Northwest News

Downtown

Columbus COTA circulator to start its rounds May 5

Buses will run seven days a week, making 28 stops on a 5.4-mile loop

By

The Central Ohio Transit Authority is making it easier -- and free -- for downtown residents, workers and tourists to visit attractions within the central city.

The COTA Board of Trustees last week approved free fare rates for Cbus -- the new downtown circulators that, starting May 5, will travel between the Short North and Brewery District.

COTA spokesman Marty Stutz said transit officials had considered a fee of 50 cents per one-way ride -- which would have generated an estimated $30,000 in fares -- but felt "free" was a more attractive option.

"We decided to try the service out and remove any barriers to make people hesitant to try it," Stutz said.

"We will monitor and evaluate this alignment and we have the option of making changes in the future. We see a strong demand so far."

The transit authority also extended the proposed circulator route north past Buttles Avenue to Third Avenue, making it a full 5.4-mile loop with 28 stops along the way.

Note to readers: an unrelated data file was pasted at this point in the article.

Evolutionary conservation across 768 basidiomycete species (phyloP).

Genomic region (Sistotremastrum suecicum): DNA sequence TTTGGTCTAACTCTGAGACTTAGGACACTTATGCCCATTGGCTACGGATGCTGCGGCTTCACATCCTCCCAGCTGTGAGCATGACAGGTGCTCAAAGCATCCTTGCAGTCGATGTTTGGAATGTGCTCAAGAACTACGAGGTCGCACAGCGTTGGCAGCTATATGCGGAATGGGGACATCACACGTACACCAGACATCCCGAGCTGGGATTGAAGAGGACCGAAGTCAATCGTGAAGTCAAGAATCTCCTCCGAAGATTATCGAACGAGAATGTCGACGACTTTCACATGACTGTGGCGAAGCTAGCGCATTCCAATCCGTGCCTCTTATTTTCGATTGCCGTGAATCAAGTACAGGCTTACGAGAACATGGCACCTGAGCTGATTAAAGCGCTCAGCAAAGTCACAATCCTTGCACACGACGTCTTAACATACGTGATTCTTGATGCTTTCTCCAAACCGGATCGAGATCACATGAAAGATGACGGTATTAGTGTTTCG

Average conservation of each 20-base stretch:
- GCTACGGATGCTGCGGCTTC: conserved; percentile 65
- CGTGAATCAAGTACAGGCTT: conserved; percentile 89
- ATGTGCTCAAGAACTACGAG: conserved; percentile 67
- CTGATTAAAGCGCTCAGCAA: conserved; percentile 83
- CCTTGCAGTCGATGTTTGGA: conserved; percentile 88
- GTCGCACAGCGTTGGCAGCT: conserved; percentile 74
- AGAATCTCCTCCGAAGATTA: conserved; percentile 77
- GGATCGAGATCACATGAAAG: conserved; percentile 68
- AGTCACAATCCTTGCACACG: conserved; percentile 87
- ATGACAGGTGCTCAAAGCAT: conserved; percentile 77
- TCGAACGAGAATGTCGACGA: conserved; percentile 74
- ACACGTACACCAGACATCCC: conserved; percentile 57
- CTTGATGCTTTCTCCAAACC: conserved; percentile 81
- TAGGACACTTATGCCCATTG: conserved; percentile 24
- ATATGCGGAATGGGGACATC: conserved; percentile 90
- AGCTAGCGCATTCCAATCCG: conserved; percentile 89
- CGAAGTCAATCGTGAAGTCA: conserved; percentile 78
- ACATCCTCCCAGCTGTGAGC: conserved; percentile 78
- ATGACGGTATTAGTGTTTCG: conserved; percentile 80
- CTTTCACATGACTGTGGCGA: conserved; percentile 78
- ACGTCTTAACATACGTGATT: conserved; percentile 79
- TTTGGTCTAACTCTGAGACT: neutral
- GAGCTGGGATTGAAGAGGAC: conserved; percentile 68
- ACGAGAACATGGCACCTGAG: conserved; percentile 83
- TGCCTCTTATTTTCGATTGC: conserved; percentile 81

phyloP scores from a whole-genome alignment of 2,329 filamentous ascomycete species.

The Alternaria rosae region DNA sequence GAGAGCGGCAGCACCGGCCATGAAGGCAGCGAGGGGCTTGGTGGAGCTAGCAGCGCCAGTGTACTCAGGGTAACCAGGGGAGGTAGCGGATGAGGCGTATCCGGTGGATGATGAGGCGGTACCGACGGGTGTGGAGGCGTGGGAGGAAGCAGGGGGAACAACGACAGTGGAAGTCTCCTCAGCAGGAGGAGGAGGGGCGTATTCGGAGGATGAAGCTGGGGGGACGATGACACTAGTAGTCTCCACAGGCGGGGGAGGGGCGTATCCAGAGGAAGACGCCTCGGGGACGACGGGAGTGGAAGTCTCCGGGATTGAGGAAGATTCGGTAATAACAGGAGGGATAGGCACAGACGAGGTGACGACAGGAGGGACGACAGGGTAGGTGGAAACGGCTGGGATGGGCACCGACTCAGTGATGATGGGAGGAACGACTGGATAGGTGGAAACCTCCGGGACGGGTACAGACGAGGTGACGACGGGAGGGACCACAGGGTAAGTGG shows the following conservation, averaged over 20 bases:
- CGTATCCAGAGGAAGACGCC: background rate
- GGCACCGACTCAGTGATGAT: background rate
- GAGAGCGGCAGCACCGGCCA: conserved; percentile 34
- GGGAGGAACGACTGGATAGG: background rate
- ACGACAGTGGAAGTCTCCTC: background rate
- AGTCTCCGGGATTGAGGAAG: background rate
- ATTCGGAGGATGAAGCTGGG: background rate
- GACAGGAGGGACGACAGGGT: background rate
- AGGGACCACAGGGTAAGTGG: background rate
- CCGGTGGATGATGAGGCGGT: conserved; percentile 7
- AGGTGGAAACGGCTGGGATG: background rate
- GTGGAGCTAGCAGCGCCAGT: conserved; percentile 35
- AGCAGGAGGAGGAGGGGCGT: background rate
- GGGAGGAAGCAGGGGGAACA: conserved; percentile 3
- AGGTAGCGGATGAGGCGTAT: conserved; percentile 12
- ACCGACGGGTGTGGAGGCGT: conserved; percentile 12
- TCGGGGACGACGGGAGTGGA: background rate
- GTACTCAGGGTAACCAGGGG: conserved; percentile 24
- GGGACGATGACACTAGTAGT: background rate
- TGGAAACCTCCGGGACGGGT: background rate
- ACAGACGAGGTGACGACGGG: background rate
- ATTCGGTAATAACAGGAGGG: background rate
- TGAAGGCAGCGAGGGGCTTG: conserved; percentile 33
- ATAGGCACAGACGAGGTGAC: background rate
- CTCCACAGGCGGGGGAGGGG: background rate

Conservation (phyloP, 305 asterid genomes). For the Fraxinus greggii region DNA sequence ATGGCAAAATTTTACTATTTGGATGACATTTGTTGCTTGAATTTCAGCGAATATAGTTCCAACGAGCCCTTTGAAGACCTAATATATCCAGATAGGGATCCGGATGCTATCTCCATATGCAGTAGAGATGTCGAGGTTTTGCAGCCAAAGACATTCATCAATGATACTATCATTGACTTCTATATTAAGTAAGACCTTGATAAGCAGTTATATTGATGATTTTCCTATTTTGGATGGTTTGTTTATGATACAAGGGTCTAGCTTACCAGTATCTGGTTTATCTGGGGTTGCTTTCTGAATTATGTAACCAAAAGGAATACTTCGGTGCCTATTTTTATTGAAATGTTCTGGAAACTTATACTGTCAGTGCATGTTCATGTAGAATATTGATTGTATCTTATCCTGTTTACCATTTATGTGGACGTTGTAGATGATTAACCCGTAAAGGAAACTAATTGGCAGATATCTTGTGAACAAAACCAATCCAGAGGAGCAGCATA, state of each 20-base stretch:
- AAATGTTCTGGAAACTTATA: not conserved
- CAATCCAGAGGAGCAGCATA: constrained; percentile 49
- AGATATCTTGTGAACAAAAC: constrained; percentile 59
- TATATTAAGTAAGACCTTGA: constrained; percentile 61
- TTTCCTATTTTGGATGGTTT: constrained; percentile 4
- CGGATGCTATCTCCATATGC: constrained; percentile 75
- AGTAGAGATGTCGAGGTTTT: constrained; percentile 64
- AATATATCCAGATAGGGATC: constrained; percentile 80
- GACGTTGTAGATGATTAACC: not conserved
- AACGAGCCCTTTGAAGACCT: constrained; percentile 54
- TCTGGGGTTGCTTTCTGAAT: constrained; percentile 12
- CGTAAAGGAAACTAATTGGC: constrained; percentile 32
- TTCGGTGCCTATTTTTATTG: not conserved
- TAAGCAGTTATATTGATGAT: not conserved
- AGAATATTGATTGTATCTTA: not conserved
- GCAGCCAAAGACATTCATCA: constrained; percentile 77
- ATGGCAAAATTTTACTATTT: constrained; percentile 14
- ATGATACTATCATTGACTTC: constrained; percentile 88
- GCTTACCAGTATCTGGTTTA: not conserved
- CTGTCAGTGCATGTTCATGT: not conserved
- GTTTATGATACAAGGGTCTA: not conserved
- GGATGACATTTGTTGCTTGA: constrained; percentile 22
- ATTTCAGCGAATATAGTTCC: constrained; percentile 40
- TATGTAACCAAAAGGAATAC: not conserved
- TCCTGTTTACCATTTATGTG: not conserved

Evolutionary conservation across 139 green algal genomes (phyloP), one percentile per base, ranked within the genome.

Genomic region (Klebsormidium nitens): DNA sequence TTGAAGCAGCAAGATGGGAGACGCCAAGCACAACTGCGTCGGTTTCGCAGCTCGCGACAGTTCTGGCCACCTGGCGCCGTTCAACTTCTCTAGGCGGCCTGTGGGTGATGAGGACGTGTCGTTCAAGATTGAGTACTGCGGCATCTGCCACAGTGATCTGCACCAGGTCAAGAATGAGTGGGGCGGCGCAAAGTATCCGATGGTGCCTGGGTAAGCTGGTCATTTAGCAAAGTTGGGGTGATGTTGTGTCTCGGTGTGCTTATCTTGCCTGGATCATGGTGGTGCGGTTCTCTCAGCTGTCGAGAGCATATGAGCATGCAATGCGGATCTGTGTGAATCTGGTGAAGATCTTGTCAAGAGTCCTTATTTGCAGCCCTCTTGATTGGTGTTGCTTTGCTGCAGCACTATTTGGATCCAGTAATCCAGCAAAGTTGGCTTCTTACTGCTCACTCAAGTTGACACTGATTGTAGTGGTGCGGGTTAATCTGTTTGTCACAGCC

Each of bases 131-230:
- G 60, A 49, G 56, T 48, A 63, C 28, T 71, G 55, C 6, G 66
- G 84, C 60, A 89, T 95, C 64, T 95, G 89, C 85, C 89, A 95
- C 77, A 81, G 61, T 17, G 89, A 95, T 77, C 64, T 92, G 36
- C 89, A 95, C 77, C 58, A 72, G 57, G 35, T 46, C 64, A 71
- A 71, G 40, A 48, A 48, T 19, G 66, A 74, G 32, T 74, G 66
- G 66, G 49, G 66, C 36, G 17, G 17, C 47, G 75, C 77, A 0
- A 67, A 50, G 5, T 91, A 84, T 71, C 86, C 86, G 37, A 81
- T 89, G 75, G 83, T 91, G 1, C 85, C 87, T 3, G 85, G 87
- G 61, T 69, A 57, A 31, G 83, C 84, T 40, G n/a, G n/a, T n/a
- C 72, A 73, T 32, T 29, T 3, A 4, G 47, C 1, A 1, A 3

Stutz said the $1.3 million effort will include new bus stops, six new buses and additional staff training.

The buses will run seven days a week, as frequently as every 10 minutes during the day and every 15 minutes during evening hours and on weekends.

Stutz said it will not affect regular bus schedules or fees, which are $2 a ride, in the area. That includes the Night Owl line, which connects Clintonville to downtown until 3 a.m. Thursday through Saturday.

Julie Klein, actress and marketing director for Shadowbox Live in the Brewery District, said she's fully supportive of Cbus.

"We are thrilled and excited that this new COTA opportunity will allow others to easily visit the Brewery District," said Klein, who also is president of the Brewery District Trade Association.

"And it may bring down folks who may not normally come down, who may not spend a day or an evening in the district."

Betsy Pandora, executive director of the Short North Alliance, echoed similar sentiments.

"It's a wonderful complement to all of our neighborhoods and will certainly help alleviate concerns of parking," she said.

Comments